So this weekend I immersed myself in my books, I dipped into novels like a diver into a swimming pool. I also swam freely in my new orange poetry sketchbook book (mentioned last post). The orange book was the last unused book from my last order-of-5 books. Whenever I get to the last few books I order more immediately.

Several meals this week were quick sandwiches: cream cheese, various vegetables chopped up and some spring greens on lavash bread rolled up. A rolled sandwich only requires one hand to hold it which leaves the other hand free to hold a book! The Atoria Lavash are some of the best I’ve tasted and they ship directly from the bakery! Anyway here’s a link to the sandwich rolling technique https://www.atoriasfamilybakery.com/wrap-like-a-pro/

While my Odditorium exhibit will run through the end of July in subsequent posts I’m going to turn this blog towards new projects. I’ve already started new fine art that continues this Odditorium theme. The new art will be destined for exhibit in September. There’s also the children’s book version of my Odditorium exhibit book still to be released. So periodically on this blog I will probably return to this theme. But I’ve also got a different project in progress that I also want to share with you…

More about that next Monday. I hope your week is a good one!

Crows, cookies and thinking in the Odditorium

A Creative Life, animals in art, art exhibit, art gallery, art techniques, artistic inspirations, fine art, household surrealism, magic realism, mental health, Odditorium, Sustainable creativity, travel art and writing, whimsical art, words and pictures

One of the gifts of travel is the awareness that things don’t have to be what you’re used to in order to be enjoyable.

Since the beginning of the pandemic in 2020 I’ve been looking at household things with the eye of a traveler. I’m practicing being okay with things as they are, seeing them in new ways and enjoying them – like how I would enjoy things on a trip. Along the way it occurred to me that domestic arrangements are one place in life where things can be more or less to our preferences. Home is a place of fairly reliable comforts. There’s a gift of comfort in that.

The sketchbook I began this, ahem, journey in has been published as Another Sketchbook.  I decided at first to view household things as if they were public monuments, things we might travel to see. Then I decided that was too distant…the people too small and far away. Then I decided I didn’t want to draw people after all because animals feel more comforting. Anyway, here are a few pages from Another Sketchbook…I’m hoping you can see how I got to my present Odditorium art series via this trail.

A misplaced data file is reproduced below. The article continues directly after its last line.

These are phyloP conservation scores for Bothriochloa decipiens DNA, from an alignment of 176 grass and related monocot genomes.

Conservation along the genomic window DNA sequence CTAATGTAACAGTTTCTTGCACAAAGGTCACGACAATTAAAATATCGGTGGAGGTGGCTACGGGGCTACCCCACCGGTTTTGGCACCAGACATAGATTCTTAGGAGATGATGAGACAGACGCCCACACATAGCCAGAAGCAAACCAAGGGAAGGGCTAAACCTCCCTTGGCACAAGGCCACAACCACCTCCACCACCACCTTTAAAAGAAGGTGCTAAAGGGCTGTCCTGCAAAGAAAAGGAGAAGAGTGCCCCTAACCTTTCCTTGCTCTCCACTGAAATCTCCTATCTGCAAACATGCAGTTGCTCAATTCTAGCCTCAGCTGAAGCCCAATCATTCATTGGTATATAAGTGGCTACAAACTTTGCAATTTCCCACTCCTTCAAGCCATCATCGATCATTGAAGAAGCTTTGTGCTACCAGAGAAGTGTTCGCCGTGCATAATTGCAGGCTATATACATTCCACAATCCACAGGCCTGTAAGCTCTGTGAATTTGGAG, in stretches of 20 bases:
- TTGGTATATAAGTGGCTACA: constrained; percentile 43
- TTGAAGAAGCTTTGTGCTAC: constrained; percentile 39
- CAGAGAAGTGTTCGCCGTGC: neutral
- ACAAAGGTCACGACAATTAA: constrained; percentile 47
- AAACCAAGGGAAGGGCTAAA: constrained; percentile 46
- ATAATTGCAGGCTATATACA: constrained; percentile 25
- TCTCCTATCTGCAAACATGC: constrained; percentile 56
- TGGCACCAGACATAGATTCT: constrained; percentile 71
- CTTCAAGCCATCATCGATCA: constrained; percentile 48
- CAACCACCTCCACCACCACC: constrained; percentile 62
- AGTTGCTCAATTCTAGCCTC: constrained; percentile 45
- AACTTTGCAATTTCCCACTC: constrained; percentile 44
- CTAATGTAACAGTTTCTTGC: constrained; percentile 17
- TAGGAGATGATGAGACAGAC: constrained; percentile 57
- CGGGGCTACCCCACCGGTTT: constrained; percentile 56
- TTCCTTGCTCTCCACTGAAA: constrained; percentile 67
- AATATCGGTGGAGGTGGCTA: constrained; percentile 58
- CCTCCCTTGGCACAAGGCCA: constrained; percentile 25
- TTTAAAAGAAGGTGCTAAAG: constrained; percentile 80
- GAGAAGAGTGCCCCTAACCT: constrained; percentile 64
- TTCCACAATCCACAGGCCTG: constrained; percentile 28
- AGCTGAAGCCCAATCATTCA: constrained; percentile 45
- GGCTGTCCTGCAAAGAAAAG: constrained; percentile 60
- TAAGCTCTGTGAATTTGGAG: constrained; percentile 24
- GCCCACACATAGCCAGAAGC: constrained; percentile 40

Here below is the book cover and a link where you can look through the entire book.

https://www.blurb.com/b/10134263-another-sketchbook-by-clancy

Of course after publishing Another Sketchbook I’ve kept on keeping a sketchbook. I post these new pages now and then on my social media. Here’s a few pages from my new sketchbook that are relevant to the painting you’ll see in this post.

While musing about the crows I often see in my yard I thought of how the kitchen gadgets I have are so useful. And I love herbs and spices – especially those from Penzeys. So I took a photo of the kitchen tools and spices I was about to use at that moment.

Then as the days progressed I began a new acrylic painting full of my thoughts about my ongoing efforts to dance and appeal, so to speak, to the various gods of good-food cooking. My spouse snapped this photo of me working.

As I worked I tried a new-to-me color scheme that includes magenta, an orange-red, a light pink, grass green, a grey-blue and a creamy yellow. The crows aren’t really black there’s a lot of dark purple and deep blues to their feathers. The color nuance shows more when you see the painting with a human eye. I have another camera that shows more of the color range that I use when taking pictures of the art for publication. Anyway, I’ve titled this new painting Domestic Comforts

Domestic Comforts by Clancy- 8 x 18 inches- acrylic and collage on board

Another thing I keep thinking about is the different speed of time at home. When traveling in the past I have tended to be very rushed and scheduled. But at home and in my art studio, which is in my house, I tend to be scheduled but usually much less rushed. In fact for quite some time – even before the pandemic – I have intentionally tried to maintain the habit of a steady but relaxed pace in my studio and home. Sustainability of energy is my focus. No, I don’t do this perfectly it’s an ongoing goal. During the pandemic this goal has strengthened as I’ve realized this habit also maintains a critical space for long-form thinking.